PIC EXCLUSIVE: Dramatic Sunshine Coast surf rescue
A DRAMATIC rescue involving a tourist on the Sunshine Coast has given an early warning of the dangerous swells being whipped up by Queensland's big weather system.
The visitor was with a friend when he was swept off a sandbank in turbulent waters at Mooloolaba about 6.30am on Saturday.
The man, in his 20s, was super lucky in that lifesavers in an inshore rescue boat were just doing their first test run of the day.
Volunteer lifesavers on the beach, still setting up for the start of their patrol at 7am, also scrambled into action.
And to add to the man's luck it was the last day of proficiency tests for a swag of lifesaving volunteers, who were also on the beach.
Bronze medallion holder Aaron Hetherington was among the first to reach the visitor.
"A rip formed really quick and sucked both of them out,'' Mr Hetherington told the Sunshine Coast Daily.
"One of the guys was okay but his mate was in trouble.
"They both found themselves in trouble and signalled for help after a couple of minutes of thinking if they would be okay or not."
The better swimmer told the Daily his mate had been taken very quickly but they had just managed to get back onto the sandbank as the lifesavers arrived.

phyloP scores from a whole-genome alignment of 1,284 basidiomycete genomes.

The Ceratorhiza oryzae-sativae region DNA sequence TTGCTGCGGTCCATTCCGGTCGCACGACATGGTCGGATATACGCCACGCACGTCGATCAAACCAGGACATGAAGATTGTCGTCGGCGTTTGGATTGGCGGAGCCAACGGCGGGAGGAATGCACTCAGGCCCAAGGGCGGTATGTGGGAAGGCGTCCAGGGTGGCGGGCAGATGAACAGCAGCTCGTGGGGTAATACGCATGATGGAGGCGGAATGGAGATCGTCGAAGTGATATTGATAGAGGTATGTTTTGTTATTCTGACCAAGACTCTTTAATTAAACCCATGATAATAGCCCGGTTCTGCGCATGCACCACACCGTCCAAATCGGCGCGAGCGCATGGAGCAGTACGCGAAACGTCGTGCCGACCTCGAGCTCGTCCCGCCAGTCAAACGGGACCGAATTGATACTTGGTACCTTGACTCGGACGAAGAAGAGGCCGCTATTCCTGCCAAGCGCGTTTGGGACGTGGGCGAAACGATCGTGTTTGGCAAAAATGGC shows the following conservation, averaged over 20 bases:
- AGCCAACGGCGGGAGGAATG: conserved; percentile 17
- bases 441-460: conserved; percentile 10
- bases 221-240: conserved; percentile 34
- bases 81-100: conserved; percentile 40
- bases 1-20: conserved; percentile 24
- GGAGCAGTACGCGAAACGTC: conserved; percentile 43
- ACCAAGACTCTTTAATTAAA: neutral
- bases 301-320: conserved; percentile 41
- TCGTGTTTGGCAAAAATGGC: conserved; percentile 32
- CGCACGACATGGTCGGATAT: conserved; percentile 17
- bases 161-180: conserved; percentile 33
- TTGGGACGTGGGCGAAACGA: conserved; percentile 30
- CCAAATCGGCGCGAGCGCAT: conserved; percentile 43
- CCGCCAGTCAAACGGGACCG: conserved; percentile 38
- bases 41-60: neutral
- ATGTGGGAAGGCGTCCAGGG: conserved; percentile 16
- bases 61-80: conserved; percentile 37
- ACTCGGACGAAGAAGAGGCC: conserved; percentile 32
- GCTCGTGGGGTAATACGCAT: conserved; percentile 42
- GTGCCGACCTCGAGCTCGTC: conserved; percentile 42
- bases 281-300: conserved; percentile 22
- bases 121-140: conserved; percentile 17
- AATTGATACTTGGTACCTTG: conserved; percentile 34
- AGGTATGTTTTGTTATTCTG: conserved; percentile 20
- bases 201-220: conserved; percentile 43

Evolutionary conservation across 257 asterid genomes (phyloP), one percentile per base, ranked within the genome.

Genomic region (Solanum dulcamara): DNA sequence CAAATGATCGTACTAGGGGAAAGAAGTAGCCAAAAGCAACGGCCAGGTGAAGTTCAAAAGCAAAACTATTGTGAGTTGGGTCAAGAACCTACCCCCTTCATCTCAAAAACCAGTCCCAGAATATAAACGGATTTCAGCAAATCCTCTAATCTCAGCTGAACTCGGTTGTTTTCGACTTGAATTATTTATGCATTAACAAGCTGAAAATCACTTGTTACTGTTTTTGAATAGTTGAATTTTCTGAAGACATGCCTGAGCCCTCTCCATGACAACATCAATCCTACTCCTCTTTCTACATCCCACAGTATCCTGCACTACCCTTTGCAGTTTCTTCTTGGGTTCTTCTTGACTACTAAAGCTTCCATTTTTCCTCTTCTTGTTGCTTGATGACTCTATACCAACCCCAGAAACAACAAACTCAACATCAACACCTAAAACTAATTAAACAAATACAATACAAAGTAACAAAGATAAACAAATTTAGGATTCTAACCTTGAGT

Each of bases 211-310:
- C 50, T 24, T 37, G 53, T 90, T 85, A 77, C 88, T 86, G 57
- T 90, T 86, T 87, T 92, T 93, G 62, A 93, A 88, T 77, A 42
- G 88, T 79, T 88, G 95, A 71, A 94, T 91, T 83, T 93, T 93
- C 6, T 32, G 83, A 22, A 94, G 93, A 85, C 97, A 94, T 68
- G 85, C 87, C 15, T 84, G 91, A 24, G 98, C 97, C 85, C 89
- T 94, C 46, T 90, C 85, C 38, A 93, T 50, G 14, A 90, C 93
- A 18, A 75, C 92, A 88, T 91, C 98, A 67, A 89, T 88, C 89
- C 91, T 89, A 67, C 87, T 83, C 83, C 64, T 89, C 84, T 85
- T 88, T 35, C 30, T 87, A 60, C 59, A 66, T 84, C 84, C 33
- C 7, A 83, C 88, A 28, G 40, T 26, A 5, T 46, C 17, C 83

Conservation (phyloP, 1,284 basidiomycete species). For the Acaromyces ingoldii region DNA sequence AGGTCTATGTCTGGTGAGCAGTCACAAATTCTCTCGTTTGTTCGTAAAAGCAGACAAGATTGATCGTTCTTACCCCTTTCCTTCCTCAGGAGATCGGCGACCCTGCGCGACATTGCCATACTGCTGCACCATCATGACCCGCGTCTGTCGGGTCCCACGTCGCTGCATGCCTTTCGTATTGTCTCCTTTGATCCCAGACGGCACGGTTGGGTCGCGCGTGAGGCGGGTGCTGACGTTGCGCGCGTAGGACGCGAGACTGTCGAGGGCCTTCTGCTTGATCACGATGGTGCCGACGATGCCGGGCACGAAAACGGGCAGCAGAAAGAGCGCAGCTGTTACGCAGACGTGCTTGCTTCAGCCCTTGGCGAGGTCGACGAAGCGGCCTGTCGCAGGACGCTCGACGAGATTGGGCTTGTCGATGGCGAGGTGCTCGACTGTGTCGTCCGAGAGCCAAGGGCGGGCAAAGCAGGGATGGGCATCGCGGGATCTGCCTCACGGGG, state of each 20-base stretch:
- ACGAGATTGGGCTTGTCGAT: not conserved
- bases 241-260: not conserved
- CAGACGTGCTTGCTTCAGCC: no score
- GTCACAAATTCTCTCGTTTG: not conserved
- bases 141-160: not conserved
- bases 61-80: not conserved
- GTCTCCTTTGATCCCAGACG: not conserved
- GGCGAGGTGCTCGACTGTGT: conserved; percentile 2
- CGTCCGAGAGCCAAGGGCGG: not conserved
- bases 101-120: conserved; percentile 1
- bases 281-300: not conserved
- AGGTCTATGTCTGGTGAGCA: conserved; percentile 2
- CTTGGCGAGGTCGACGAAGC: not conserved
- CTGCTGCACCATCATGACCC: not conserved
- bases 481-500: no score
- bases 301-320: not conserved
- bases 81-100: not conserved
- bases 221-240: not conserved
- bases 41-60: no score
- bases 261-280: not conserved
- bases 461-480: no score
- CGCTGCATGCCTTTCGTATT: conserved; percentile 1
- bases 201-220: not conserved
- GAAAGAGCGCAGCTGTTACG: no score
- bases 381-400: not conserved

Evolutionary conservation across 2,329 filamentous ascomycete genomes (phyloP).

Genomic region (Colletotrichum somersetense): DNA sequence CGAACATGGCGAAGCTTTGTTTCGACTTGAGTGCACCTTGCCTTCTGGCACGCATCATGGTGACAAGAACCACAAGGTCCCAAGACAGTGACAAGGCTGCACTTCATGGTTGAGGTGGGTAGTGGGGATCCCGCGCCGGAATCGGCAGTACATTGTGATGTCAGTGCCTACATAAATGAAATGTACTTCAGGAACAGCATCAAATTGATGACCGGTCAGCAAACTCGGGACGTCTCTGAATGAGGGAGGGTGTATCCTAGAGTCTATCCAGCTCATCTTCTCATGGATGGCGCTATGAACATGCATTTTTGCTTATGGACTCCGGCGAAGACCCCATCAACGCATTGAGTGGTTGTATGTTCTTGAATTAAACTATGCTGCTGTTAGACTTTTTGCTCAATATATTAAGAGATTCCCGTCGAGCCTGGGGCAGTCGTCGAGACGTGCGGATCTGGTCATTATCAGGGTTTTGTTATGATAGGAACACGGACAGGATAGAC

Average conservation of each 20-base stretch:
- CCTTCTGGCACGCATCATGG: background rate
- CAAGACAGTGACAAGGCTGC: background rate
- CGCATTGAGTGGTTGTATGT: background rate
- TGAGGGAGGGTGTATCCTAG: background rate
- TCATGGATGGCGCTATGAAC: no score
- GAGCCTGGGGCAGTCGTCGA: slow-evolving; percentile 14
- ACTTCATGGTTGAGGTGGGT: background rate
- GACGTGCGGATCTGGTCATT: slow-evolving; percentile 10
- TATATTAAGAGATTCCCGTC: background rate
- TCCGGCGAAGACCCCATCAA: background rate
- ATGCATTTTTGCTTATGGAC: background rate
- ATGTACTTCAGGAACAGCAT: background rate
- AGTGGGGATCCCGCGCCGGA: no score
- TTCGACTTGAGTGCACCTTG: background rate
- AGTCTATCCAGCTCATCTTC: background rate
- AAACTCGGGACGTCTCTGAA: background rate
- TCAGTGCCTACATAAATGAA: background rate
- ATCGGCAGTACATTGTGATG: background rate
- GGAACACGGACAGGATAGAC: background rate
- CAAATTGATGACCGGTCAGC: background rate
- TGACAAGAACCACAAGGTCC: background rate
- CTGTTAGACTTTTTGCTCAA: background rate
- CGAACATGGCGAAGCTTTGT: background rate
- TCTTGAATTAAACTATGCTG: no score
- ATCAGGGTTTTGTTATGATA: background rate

Mr Hetherington said the young visitor was lucky he had a friend to help and lifesavers around.
"He was pretty exhausted towards the end.
"He did take a couple of mouthfuls of water… but he was conscious the whole time and reactive."
"Once we got him into the recovery position he caught his breath.
"We had the advanced lifesavers come down with oxygen ready to go and ambulance on standby but he recovered quite well considering what he went through.''
"It's definitely building. It's going to get worse over the day and over the weekend.
"There's warnings everywhere about how dangerous it is going to become."
Mr Hetherington urged even experienced swimmers to take extra care.
"Stay in between the flags. Listen to the advice in between the flags and if in doubt don't (swim).''
He said swimmers should look out for patches where sand was swirling in the surf.
"There's a lot of movement. That sand swirling shows there's a lot of movement.
"That comes from a big groundswell and a lot of wind is going to come from the north.''